By Ann de Rouffignac
HOUSTON, Sept. 21, 2001 — Southern California Edison Co. Friday said it has a plan in place to oppose an involuntary bankruptcy petition, if one is filed by creditors.
Reports surfaced this week that two generators, owed millions by the utility, are looking for a third creditor to force the utility into bankruptcy. “We have significant grounds to oppose such a petition,” said Tom Walper of Munger, Tolles and Olson LLP.
Southern California Edison would oppose and fight such a filing in bankruptcy court, he said. “Discovery could take weeks or even months.”
Up to now, creditors have held off while the California legislature debated a bail out plan. But lawmakers adjourned without approving a plan. Gov. Davis called for a third special session in October. The governor appears determined, but the state Asssembly and the Senate have not been able to agree on a rescue package.
The financially strapped utility has also resisted filing for voluntary bankruptcy preferring to wait for the California legislature to act. Lawmakers have spent months negotiating to no avail, and Ted Craver, CFO of Edison International, parent of SCE, was not as optimistic as he has been in previous weekly discussions with creditors.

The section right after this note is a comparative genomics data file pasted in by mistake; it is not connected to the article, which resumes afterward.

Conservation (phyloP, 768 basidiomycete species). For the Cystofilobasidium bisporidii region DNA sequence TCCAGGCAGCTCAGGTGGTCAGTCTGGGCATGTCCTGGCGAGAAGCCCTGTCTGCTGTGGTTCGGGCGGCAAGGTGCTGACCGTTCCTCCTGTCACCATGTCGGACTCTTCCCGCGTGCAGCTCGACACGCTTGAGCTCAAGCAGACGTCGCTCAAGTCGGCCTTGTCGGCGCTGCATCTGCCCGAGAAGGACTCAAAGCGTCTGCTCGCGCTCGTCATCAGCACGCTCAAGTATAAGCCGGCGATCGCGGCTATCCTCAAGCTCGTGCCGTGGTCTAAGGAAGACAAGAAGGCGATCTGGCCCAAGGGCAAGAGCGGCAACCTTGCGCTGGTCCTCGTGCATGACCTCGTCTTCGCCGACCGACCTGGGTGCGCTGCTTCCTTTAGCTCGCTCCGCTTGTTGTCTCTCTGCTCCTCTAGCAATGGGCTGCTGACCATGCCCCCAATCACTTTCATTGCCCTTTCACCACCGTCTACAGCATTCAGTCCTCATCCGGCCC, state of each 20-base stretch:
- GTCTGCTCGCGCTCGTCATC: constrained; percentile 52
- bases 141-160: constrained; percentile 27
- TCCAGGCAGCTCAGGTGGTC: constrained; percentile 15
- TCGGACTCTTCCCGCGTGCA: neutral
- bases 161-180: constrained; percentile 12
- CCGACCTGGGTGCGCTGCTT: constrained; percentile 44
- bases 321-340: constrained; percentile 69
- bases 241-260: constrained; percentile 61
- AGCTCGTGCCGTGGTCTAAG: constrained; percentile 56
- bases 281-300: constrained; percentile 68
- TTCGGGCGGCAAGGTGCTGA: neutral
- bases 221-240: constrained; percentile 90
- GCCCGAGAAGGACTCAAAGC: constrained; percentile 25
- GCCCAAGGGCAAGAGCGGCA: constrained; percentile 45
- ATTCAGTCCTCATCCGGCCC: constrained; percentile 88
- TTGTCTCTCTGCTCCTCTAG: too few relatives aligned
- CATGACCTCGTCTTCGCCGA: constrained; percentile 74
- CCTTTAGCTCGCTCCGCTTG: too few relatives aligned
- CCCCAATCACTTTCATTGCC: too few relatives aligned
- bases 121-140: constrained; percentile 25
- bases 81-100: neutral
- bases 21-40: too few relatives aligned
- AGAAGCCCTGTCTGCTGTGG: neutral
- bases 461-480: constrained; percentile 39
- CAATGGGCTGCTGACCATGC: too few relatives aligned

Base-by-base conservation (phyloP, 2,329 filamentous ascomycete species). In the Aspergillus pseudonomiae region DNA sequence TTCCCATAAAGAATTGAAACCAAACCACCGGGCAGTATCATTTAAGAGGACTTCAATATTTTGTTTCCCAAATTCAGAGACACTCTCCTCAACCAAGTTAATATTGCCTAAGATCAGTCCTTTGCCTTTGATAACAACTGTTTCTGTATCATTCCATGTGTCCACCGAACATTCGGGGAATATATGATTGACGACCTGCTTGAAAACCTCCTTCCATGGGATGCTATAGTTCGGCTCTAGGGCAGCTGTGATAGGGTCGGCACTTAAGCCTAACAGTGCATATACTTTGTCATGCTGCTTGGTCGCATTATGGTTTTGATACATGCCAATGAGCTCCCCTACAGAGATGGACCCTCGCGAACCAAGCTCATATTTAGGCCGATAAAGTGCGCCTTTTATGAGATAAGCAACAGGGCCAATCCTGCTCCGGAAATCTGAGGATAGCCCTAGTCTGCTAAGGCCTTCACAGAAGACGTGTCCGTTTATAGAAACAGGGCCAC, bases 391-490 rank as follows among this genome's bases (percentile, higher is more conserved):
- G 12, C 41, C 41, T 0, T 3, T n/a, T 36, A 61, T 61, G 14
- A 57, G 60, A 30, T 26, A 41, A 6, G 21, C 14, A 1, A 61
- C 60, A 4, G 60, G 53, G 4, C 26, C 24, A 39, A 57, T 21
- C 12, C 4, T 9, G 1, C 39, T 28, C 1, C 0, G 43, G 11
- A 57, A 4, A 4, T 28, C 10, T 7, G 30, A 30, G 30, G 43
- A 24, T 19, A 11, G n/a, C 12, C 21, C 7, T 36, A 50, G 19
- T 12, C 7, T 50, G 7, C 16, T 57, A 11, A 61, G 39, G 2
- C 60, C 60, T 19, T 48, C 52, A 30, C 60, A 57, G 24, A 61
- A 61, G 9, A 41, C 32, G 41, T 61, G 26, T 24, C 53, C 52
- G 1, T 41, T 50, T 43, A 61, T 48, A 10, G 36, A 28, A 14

“The failure of the legislature to act has increased the risk of involuntary filing. We continue to believe creditors should forbear at this time,” he said.
The company has received several extensions on bank credit lines. The most recent extension expires Sept. 29. Craver said he didn’t know if the banks would continue to forbear, while the company continues to pursue the “negotiated path” during the upcoming special legislative session.
“I wouldn’t use the word ‘optimistic’. Instead I see an opportunity there,” said Craver. “The governor is committed to seeing this through and opposes having the state’s two largest utilities in bankruptcy.”
Pacific Gas & Electric Co. filed for bankruptcy protection Apr. 6 and Thursday filed a reorganization plan with the bankruptcy court. Both utilities were caught last year between escalating wholesale power prices and fixed retail rates. The financial problems worsened until the utilities could no longer borrow money to finance power purchases. The state stepped in to buy power on their behalf.
If the “negotiated path” ultimately fails, Craver said, the utility has prepared for the “other path,” an apparent reference to a bankruptcy filing.
“You hope for the best but prepare for the worst,” said Craver. “That’s the responsible thing to do, and we are a responsible company.”